The other barrier is one that is faced by all nonprofits – group dysfunction. In Bike Hunt, I delve into many of the causes of this, including power grabs and infighting. Unfortunately, because our bicycle movement is so fragile and undermined by our bike industry and other stigmas, bicycle nonprofits cannot withstand the forces of group dysfunction like nonprofits in other movements.

I show in Bike Hunt and my presentations how to overcome these barriers first by recognizing them then stopping them at the slightest hint. If you have run into these sorts of struggles or more, please read the book and visit to tap into the resources there.


Monday, January 15, 2018

Human Progress Is Neither Automatic nor Inevitable, MLK

Today is Martin Luther King, Jr. Day, my favorite holiday because the man it honors would expect us to work for good on his day rather than take an actual holiday. I like to start this day by flipping through a huge volume of his writings, stopping to read random passages. I did that this morning and found some good ones, but there is one simple quote of his that I have fixated on this year: “Human progress is neither automatic nor inevitable.”

My fixation on this MLK quote actually began months ago. In my job at One Street, I answer calls for assistance from leaders of bicycle advocacy organizations all over the world. Since last fall, I have had the great pleasure of working with several extraordinary nonprofit leaders in some of the most battered areas of our world including Bosnia, Puerto Rico, and DR Congo. In spite of great odds against them, whether a recent war or hurricane, or marauding armed gangs, these nonprofits have become beacons of hope in their communities. But just like them, I have had to recognize the infection of human malice that has crippled and even destroyed other nonprofits that have contacted me for help.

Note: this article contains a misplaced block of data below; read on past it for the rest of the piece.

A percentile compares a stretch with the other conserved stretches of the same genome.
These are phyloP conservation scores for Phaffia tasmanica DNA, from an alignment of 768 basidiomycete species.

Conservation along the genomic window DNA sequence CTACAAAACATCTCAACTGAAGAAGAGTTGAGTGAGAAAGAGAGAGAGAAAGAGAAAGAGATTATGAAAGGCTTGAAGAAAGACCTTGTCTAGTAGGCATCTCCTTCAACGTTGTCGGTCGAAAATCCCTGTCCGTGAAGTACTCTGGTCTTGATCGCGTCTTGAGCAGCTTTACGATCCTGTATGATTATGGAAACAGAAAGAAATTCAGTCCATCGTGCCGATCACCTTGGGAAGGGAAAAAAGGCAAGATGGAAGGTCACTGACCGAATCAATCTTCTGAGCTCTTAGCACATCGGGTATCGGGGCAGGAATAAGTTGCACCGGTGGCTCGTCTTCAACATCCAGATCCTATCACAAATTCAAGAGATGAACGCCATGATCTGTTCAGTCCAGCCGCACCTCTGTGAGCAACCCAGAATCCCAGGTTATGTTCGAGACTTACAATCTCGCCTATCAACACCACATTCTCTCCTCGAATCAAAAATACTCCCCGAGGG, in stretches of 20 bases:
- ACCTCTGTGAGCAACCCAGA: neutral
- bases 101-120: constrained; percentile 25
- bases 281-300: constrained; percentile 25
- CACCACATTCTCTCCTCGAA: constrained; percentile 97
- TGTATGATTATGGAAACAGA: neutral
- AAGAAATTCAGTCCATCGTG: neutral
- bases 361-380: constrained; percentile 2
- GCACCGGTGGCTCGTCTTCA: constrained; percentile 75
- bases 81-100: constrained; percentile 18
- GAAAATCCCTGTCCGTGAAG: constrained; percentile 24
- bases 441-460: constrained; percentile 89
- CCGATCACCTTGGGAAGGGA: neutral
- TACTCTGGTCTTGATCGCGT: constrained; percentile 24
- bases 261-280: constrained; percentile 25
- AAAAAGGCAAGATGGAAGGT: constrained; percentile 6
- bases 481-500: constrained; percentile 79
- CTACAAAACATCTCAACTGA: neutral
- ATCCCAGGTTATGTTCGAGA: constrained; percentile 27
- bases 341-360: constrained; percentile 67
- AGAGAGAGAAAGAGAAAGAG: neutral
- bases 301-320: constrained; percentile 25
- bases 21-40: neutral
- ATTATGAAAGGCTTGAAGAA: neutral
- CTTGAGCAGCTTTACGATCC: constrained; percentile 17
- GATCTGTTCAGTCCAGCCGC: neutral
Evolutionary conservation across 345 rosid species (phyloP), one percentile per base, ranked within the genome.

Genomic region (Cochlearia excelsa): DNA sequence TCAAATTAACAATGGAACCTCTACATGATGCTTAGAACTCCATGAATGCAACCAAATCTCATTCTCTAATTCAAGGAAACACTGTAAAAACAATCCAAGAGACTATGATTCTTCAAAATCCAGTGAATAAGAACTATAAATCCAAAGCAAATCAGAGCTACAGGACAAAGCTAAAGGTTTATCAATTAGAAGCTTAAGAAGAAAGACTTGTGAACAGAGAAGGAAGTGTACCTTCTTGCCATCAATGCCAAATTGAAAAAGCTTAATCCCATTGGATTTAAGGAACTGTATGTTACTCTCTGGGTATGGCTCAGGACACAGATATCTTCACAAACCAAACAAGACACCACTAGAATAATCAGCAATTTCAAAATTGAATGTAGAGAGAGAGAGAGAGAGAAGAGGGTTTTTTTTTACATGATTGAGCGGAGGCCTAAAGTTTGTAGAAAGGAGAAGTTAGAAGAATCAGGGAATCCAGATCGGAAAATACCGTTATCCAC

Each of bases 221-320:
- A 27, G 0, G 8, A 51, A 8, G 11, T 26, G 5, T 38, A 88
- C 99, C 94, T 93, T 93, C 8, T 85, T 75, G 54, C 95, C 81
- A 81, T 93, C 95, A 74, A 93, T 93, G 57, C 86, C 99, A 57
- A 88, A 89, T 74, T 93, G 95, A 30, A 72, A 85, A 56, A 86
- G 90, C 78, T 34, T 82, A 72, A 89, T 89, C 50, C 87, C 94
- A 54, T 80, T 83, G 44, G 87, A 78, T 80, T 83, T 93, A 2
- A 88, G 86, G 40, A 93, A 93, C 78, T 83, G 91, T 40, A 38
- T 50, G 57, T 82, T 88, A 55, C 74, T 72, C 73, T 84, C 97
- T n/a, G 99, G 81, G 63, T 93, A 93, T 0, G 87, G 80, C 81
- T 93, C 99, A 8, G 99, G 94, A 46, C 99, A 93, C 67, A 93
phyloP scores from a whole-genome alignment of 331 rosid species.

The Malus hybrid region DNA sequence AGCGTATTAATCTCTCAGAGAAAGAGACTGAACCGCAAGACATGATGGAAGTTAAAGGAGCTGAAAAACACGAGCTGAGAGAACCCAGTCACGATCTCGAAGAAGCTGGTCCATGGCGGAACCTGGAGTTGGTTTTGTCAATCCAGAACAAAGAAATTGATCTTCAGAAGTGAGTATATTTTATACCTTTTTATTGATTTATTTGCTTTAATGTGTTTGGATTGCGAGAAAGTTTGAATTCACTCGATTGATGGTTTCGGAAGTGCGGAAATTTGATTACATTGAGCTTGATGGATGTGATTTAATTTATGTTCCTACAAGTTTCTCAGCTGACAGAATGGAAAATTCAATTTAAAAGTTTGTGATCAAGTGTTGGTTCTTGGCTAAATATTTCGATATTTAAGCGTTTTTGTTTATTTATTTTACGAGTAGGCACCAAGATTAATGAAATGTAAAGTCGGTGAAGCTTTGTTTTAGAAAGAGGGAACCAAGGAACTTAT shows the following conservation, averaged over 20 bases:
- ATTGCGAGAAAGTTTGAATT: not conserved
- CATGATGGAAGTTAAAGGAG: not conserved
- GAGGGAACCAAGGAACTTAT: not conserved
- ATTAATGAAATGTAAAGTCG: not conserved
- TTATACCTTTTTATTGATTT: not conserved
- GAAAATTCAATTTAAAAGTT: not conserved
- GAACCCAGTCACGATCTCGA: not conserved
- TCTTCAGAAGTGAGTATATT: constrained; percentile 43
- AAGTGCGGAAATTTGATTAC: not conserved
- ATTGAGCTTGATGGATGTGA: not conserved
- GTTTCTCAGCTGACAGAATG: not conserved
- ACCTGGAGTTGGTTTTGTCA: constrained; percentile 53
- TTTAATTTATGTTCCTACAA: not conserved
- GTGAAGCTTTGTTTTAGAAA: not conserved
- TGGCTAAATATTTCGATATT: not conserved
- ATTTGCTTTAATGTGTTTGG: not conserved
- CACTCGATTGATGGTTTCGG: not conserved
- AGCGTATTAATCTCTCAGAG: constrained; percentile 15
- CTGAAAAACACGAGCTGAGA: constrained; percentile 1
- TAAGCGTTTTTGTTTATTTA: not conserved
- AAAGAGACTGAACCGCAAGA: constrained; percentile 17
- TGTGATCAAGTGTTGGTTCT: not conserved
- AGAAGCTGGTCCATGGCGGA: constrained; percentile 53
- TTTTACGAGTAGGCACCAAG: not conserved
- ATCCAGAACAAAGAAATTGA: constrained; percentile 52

Martin’s quote is imbedded in his book from 1958, Stride Toward Freedom: The Montgomery Story, where he describes the accomplishments of the Civil Rights Movement up to that point, but shows that much more must be done. I think that he was rightfully afraid that their successes would cause complacency. But even more than that, I believe that Martin had seen both the extraordinary potential of humans to overcome malice as well as the insidiousness of that malice. He knew all too well that backing off even slightly would allow of flood of brutality back in.

Over my more than forty years of working with nonprofits, I, like Martin, have come to realize that our species will not reach a point where we care for each other and halt brutality without a great effort.

I discussed this with a friend of mine recently and, instead of simply agreeing, she described a scene where a child is building a tower with building blocks. He places each block with care choosing his next to ensure his tower will reach the greatest height. Then another child enters the room and kicks the tower over. I tried to butt in here to bemoan the human tendency to destroy things built for good, but she corrected me. The second child did not kick the tower over in order to destroy it or even to harm the first child. He did so simply because he could, because it was easy.

Working to improve our world and help others is difficult. Harming it and others is easy. We must keep Martin’s quote in mind as we commit to this difficult task and always remember that human progress will never be automatic nor inevitable.